Doha Skyline. Photo via Wikimedia Commons

Is “Depoliticization” of Sports a Myth? The Case of FIFA 2022

Can sports be non-political? Why was Russia, of all countries, not criticized to the same extent in 2018?

Nov 27, 2022

No World Cup has amassed as many calls for boycott as this year’s, held in Doha, Qatar from Nov. 20 to Dec. 18. Denmark has unveiled “toned down” jerseys to minimize support for Qatar, London and many French cities have refused to organize fan zones for public viewing, and even some German bars are refusing to screen matches. The Middle East’s first World Cup, which cost Qatar over 200 billion USD in total infrastructure development, has gotten off to a contentious start. In response to policies in the state, several teams agreed to wear “One Love” armbands to matches only to be told by FIFA themselves that this would not be tolerated. What FIFA has written to individual teams says to “focus on the football” rather than “ideological or political battles” that are allegedly polluting the discourse. French President Emmanuel Macron said that “sport should not be politicized” to defend his decision to visit Qatar if his team advances to semifinals.
To debate the question of whether sport and politics can be separated, we must ask ourselves if they ever have fully been. Can football exist in a vacuum? Athletes are charged chiefly with delivering a solid performance on the field, but their role as representatives of their nation is fundamentally political. The World Cup, as implied in the name, is a place for the “world” to come together despite political boundaries between countries. Gianni Infantino, the FIFA leader, now harshly slamming the tournament’s critics once invoked Nelson Mandela to argue that football can change the world.
Sport operates in a broader cultural context because it garners mass participation and viewership. In a symbolic moment, for example, African-American Jesse Owens won four gold medals at the 1936 Olympics hosted by Nazi Germany, embarrassing Hitler’s claims of Aryan superiority.
FIFA has previously organized the World Cup in places engaged in questionable human rights practices. Before it became a complete global pariah after fully invading Ukraine, Russia was host to the very last World Cup in 2018. Presenters from mainstream media were far less scrutinous towards the country’s human rights record. The country already had autocratic leadership, anti-LGBTQ laws, disappearance of dissidents and had already invaded Crimea in 2014 and Georgia in 2008. Whataboutism is not a productive practice in any sense, and perhaps outlets learned from their actions in 2018. Nonetheless, the seeming double standard is fueling claims that the media is covering Qatar’s record in a way that is Islamophobic and sanctimonious.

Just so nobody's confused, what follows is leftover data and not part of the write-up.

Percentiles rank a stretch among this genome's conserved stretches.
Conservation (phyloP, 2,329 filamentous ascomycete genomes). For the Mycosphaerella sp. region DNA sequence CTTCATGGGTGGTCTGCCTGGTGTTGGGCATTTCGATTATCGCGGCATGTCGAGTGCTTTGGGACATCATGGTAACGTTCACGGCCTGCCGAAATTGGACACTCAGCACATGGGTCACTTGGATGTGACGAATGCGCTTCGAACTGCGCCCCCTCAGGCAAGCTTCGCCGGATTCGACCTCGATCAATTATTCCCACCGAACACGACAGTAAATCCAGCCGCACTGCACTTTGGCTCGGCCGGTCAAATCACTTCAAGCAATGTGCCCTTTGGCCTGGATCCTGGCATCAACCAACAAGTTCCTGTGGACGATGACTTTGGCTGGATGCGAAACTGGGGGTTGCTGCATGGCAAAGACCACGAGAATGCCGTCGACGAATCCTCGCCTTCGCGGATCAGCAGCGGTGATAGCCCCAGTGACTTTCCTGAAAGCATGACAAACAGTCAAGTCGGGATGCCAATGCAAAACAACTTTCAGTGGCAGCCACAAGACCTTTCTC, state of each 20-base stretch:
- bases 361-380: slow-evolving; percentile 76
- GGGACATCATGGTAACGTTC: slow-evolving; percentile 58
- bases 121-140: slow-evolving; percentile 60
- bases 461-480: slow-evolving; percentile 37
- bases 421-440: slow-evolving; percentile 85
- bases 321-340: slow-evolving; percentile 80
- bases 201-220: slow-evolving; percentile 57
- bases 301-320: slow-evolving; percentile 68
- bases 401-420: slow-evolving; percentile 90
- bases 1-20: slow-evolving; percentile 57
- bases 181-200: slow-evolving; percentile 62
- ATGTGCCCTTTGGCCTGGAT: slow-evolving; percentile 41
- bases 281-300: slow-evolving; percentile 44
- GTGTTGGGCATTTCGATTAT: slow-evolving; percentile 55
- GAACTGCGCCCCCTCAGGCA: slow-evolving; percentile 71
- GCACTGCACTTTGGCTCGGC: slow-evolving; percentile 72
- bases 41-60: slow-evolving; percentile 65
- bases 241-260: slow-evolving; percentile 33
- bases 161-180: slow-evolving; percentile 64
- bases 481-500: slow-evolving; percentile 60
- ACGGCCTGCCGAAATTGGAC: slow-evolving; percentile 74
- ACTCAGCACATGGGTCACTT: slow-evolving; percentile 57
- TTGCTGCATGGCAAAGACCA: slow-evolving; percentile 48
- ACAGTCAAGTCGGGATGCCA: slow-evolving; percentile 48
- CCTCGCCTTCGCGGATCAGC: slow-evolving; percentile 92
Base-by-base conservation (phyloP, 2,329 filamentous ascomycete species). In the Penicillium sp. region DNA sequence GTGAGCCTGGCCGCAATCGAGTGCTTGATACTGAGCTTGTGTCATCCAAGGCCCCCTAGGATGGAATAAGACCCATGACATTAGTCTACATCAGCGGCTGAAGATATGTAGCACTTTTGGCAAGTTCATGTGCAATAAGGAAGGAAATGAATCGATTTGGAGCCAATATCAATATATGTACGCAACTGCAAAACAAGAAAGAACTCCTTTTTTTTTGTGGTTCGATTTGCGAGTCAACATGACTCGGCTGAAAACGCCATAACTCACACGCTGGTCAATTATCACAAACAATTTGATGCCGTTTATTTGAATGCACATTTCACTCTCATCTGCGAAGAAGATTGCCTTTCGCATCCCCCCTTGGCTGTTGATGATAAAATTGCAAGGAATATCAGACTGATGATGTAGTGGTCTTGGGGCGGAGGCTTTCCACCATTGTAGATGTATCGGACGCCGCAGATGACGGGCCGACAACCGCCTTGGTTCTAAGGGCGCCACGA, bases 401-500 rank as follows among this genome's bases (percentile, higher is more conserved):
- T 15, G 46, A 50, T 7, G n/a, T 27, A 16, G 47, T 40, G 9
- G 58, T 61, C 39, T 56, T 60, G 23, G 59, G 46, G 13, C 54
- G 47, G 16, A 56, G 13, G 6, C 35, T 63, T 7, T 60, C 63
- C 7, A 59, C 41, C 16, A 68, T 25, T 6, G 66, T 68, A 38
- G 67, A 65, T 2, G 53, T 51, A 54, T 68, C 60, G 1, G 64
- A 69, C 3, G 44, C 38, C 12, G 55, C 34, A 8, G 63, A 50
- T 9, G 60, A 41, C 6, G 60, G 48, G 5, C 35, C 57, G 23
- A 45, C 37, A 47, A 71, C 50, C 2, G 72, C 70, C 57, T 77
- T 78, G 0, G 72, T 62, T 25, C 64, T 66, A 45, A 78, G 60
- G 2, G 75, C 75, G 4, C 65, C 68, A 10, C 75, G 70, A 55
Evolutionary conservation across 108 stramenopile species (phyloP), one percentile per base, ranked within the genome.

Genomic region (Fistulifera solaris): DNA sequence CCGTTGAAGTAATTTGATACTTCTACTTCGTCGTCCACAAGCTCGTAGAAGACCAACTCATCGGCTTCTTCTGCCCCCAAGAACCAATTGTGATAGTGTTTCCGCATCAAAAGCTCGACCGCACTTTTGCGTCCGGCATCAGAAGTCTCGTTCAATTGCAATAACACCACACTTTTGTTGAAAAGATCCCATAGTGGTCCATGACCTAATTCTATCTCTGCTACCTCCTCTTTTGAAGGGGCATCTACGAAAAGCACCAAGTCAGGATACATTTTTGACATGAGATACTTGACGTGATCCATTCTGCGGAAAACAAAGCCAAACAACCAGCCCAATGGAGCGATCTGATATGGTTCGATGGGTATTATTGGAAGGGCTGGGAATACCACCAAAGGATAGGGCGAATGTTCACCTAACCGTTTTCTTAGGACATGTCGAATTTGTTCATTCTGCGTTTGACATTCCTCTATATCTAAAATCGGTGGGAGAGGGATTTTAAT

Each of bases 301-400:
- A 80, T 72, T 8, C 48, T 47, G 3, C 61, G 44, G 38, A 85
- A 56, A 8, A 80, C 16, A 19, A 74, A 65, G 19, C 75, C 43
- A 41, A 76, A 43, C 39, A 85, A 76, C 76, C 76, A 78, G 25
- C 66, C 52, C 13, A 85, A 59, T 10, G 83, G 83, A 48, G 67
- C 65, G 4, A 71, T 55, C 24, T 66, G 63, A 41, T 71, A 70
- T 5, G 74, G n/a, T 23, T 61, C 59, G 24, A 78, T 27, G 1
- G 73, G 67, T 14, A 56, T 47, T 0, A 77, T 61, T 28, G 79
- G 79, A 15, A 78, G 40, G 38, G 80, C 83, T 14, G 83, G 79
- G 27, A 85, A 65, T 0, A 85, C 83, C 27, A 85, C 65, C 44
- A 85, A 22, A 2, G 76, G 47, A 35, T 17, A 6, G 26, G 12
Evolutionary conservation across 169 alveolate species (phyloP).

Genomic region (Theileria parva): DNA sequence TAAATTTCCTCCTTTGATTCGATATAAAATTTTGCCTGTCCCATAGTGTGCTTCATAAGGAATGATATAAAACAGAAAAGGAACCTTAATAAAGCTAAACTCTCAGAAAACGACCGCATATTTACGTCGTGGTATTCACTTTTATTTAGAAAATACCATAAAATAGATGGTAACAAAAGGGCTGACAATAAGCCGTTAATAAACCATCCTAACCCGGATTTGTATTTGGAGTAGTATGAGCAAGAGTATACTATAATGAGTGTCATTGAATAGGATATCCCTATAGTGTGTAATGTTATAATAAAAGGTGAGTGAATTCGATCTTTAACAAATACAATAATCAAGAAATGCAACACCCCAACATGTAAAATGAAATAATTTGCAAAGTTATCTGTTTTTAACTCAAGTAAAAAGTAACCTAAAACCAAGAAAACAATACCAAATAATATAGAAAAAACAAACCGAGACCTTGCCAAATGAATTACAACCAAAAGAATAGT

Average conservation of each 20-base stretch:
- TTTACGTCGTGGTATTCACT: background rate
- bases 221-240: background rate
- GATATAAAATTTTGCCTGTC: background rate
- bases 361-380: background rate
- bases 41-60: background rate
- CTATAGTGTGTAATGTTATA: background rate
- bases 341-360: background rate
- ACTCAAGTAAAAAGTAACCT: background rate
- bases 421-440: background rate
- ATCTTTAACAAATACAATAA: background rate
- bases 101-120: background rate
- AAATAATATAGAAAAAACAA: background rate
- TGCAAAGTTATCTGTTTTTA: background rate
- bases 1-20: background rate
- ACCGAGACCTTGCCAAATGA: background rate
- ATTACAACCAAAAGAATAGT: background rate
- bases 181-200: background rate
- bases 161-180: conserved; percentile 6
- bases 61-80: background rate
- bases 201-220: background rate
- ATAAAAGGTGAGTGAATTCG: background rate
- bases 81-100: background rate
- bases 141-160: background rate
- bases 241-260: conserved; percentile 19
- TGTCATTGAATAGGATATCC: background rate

Some of the numbers presented as a slam-dunk against Qatar are simply in bad faith and factually incorrect. How often have you seen it cited that 6,500 South Asian migrant workers have died in Qatar? The narrative surrounding this figure seems to imply all these deaths occurred on construction sites, but this is actually the figure for deaths from all migrant workers from these countries over a ten-year period — a construction worker, an accountant dying in a car crash, and a retiree dying of natural causes alike. The data is opaque at best, but only 40 of these can be linked to World Cup construction sites, though more deaths could be linked to poor working conditions.
It is ultimately easier to spearhead genuine progress in humanitarian situations when misleading figures are not accepted as wisdom. Qatar has made progress legally by undertaking “comprehensive policy reforms”, though it is unclear if these have legitimately trickled down to improve current conditions or compensate those wronged in the past. While rights violations can and should be addressed, criticisms of these realities are easy to paint with the same Orientalist brush as misleadingly-presented statistics or minor issues like not being able to buy a beer at the stadium, or the World Cup being held in winter.
As the World Cup moves forward and FIFA continues to allegedly follow the money to decide on hosts, ignoring the role of politics is unconscionable. The international community must take a stand against injustice as it is actively occurring, not letting pretenses of globalism distract from addressing abuses. However, the “stand” in question must apply equally to all countries, reflecting realities rather than preconceived notions, which will ultimately make it far more effective.
Ethan Fulton is Senior Opinion Editor and Satire Columnist. Email him at
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